One of the hardest things about pregnancy and postpartum with chronic illness was all of the uncertainty about how my body would respond to the whole process. Here are a few things that I did that helped me (and Darrell) feel as prepared as we possibly could be. While the first two items might be illness specific, I think the rest are just good practice for this life transition!
1. Supportive specialist: Since going off meds wasn’t an option for me, I found a sleep neurologist who had plenty of experience with pregnant patients and who could advocate for my health and educate my OB. Check out this panel discussion on narcolepsy and pregnancy for more tips on what to look for in a specialist, questions to ask, etc.
2. Patient centered support group or online community: Not everyone has access to a specialist like the one I described above so search out people in your disease community who you can talk to about symptom management, among other things, during this transitional time. I found a group specifically for parents and pregnant people with narcolepsy on HeyPeers, and am also in several Facebook groups about narcolepsy and medications for parents and pregnant people. Having this group of people with lived experience helped me and Darrell make decisions that felt best for our family in a world where there is so little medical research on pregnancy and breastfeeding with medications. We also got tried and true tips from other families who had been through what we were embarking on, which helped us set up support systems for ourselves and our relationship that have lasted well into Hadley’s life.
3. Lactation consultant: Breastfeeding was really important to me – it was an experience I wanted to have with my body and it was something I had heard could make feeding a baby easy if I got the right support early on. (I was lucky to have enough milk supply to exclusively breastfeed Hadley.) Darrell and I met with a lactation consultant before Hadley was born who helped me manage meds with breastfeeding, taught us each fundamentals of breastfeeding and bottle feeding, and taught us how to transition between breast and bottle seamlessly from day 1. We met with her 3 more times after Hadley was born (starting with a weighed feeding 3 days after Hadley was born). She helped me deal with engorgement, oversupply, and overactive letdown reflex – any one of which could have ended our breastfeeding journey without her support. This gave me the experience that I wanted with my body as well as the flexibility to feed her on the go without having to worry about formula – something that has been particular convenient for hiking!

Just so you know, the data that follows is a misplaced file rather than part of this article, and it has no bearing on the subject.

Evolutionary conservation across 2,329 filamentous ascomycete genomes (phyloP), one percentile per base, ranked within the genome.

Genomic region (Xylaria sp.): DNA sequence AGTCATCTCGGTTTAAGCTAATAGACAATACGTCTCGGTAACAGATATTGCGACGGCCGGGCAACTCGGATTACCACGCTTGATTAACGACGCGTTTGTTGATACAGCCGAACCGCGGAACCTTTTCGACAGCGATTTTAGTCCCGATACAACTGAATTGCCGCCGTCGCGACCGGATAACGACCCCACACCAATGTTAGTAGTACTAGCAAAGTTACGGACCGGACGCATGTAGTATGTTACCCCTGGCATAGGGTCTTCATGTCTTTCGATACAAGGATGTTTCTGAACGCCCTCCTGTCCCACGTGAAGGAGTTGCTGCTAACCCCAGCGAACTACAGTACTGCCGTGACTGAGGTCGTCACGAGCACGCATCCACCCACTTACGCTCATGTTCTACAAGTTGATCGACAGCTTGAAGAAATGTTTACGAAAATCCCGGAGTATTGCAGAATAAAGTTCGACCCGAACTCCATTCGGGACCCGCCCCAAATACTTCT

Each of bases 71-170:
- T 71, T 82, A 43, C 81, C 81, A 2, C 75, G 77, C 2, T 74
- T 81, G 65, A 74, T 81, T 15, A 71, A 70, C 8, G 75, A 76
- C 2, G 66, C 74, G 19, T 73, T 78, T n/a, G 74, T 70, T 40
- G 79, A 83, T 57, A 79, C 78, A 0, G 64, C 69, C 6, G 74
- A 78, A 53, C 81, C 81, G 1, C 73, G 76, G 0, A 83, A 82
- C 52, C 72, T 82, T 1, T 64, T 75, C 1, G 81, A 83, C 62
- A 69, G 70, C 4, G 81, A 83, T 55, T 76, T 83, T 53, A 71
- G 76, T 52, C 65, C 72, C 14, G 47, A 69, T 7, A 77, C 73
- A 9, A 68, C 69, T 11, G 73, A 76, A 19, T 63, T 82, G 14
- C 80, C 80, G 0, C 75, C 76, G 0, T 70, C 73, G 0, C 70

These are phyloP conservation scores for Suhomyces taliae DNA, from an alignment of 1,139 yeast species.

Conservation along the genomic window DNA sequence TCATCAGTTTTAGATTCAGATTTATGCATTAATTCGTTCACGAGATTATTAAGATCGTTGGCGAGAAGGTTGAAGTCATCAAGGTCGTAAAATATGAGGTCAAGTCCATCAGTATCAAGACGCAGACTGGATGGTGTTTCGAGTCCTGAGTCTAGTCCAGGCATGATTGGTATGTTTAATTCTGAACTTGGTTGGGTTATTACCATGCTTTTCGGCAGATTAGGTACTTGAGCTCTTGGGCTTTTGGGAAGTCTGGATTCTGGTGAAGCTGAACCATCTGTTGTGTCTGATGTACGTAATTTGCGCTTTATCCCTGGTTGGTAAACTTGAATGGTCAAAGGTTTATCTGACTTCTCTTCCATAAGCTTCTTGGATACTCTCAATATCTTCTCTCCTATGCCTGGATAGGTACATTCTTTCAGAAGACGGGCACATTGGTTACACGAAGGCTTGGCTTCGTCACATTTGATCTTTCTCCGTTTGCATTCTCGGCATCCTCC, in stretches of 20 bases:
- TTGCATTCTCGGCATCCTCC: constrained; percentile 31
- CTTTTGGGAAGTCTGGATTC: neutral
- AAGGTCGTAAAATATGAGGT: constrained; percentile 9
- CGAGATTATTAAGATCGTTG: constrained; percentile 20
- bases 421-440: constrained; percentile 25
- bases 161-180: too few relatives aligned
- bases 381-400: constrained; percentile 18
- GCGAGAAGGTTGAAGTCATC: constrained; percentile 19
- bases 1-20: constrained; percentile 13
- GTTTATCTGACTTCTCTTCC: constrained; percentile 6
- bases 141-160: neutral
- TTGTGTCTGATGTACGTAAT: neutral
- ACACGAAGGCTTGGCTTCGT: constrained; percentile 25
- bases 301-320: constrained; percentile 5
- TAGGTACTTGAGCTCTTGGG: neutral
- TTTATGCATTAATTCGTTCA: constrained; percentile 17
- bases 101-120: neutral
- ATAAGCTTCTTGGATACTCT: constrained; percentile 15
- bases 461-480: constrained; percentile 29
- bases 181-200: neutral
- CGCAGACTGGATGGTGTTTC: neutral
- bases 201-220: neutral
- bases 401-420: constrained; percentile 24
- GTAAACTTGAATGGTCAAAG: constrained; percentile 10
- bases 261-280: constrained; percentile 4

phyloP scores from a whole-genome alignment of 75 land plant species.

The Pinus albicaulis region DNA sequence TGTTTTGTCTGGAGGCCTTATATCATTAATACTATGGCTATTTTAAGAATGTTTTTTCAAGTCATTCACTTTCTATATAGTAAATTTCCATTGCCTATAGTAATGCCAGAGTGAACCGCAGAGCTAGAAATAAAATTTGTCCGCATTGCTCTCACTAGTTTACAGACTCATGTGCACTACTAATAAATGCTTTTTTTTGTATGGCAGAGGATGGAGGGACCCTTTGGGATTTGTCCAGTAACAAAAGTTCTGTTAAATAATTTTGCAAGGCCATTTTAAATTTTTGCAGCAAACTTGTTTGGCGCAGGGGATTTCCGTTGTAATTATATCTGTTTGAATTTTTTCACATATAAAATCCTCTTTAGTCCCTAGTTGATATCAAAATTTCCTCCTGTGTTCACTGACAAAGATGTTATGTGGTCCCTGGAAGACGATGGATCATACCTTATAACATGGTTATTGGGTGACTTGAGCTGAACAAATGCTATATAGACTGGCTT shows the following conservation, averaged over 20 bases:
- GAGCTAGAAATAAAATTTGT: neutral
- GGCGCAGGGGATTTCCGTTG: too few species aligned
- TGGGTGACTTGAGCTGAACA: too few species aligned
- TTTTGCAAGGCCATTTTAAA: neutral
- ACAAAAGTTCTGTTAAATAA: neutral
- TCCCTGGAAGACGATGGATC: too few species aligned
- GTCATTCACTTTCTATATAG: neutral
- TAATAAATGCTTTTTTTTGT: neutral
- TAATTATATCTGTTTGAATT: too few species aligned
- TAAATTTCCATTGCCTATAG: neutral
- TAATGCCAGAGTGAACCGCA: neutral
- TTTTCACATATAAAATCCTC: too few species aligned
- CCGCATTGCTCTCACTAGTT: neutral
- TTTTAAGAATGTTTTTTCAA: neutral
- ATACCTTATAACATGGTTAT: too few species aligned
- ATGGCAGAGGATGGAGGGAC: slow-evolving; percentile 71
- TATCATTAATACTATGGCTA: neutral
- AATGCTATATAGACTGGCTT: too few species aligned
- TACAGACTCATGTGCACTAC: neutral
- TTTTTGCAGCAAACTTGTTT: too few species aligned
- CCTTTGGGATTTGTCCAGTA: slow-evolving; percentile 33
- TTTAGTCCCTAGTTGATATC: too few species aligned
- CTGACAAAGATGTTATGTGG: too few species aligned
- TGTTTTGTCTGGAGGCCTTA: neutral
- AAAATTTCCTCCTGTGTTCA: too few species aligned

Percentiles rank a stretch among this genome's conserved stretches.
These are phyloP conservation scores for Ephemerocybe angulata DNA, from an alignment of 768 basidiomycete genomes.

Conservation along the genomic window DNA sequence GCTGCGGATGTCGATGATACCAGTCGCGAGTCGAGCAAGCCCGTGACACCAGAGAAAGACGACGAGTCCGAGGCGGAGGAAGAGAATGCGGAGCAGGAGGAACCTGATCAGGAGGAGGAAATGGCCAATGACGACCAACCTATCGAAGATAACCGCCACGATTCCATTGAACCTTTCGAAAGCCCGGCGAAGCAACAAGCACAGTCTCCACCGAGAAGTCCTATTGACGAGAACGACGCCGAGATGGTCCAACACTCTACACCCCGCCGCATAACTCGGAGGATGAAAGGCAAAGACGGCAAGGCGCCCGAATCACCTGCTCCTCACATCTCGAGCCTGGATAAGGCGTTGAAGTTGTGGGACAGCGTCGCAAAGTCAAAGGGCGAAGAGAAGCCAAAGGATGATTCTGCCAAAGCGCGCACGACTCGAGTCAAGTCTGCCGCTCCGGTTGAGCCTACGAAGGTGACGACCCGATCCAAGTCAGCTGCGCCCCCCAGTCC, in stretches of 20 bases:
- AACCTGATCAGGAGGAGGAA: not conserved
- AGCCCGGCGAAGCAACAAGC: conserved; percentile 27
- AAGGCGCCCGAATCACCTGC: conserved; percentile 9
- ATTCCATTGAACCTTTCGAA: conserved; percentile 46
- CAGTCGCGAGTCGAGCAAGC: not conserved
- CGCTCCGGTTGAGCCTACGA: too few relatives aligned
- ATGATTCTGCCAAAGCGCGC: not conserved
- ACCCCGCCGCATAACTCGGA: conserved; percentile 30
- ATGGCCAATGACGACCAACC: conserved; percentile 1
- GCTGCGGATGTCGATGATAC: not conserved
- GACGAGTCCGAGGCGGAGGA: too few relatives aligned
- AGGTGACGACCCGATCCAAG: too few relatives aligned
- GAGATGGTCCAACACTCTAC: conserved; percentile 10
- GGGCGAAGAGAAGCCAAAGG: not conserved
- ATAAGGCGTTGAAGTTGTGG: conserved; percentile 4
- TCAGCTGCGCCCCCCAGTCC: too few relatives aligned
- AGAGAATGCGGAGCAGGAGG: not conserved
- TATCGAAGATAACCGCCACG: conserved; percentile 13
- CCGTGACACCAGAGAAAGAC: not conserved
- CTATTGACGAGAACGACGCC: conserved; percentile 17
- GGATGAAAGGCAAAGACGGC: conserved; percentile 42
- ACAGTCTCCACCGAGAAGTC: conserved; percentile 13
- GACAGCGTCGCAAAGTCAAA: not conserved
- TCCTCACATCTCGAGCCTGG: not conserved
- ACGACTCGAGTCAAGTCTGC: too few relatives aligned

4. Couples counseling: Darrell and I started meeting with a therapist a month before our due date. We talked about our individual life goals, relationship goals, and how to maintain our sense of self with a baby. A few of the things she helped us with postpartum:
- coming up with a routine that worked for us AND narcolepsy
- working through postpartum anxiety with me and giving Darrell strategies to support me
- helping Darrell navigate anxiety he had about doing Hadley’s nighttime routine on his own and giving me strategies to support him
- brainstorming date night ideas for us while I’ve had back and pelvic pain that is limiting
Overall, working with her helped us take advantage of pregnancy and postpartum as a time of incredible growth and gratitude.
5. Minimalism: Okay so maybe not textbook minimalism. But I got extremely clear about what I saw in my life with Hadley and Olive – for me that was hiking, camping, sailing, being outside, and going back to school – and I got rid of most things I didn’t envision in that future. Every single thing in my house requires some amount of my time, energy, and attention, which is limited by chronic illness and then again with a growing family. Furthermore, having a baby means that lots of new things come into the house and I simply didn’t want to be responsible for stuff I wasn’t using. We used the 6 months before Hadley was born to get rid of about 70% of the things in our house and make room for our growing family.
6. Pelvic floor physical therapy: All I’ll say here is that the norm is to pee your pants during pregnancy and postpartum and it doesn’t have to be that way. Thanks to a really good pelvic floor PT, I had zero leakage at the end of my pregnancy and was able to strengthen postpartum so that it’s not an issue now. Shoutout to the women in my support group for recommending this!
Are there any things you would add to this list?